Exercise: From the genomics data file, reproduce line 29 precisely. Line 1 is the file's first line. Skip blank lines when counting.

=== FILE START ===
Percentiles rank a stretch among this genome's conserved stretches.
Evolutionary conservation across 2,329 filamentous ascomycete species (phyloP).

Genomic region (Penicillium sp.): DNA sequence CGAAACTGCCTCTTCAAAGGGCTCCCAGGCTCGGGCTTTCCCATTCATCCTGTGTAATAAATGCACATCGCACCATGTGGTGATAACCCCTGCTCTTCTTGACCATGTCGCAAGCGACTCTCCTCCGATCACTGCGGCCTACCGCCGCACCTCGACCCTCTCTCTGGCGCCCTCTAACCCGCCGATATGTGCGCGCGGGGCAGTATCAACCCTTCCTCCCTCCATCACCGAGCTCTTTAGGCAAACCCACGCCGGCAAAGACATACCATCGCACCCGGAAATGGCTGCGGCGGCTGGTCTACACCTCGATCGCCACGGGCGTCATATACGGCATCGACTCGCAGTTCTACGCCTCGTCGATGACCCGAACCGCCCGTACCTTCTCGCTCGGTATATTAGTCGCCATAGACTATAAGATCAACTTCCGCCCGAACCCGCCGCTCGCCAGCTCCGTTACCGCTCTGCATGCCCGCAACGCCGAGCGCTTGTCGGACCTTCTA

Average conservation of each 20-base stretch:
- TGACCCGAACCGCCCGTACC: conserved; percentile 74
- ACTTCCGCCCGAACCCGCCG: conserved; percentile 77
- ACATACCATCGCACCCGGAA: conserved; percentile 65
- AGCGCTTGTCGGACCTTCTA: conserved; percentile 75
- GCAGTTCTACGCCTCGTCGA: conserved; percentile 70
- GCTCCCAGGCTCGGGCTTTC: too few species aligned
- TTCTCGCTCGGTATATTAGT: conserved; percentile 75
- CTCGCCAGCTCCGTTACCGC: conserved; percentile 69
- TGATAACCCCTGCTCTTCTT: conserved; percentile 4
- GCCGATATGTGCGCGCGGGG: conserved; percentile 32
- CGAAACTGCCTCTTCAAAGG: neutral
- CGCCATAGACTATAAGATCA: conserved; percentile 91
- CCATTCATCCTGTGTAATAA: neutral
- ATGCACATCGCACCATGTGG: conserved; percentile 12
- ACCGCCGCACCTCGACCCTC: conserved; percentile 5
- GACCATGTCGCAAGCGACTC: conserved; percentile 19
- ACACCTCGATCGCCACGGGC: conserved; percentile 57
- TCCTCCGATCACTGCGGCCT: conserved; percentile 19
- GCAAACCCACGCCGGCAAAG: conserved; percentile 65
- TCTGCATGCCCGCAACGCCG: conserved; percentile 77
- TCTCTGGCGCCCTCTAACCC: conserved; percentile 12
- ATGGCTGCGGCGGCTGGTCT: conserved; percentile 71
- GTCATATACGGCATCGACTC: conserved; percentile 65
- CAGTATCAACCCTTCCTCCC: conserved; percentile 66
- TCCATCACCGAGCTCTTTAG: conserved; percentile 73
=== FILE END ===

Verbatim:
- TCCATCACCGAGCTCTTTAG: conserved; percentile 73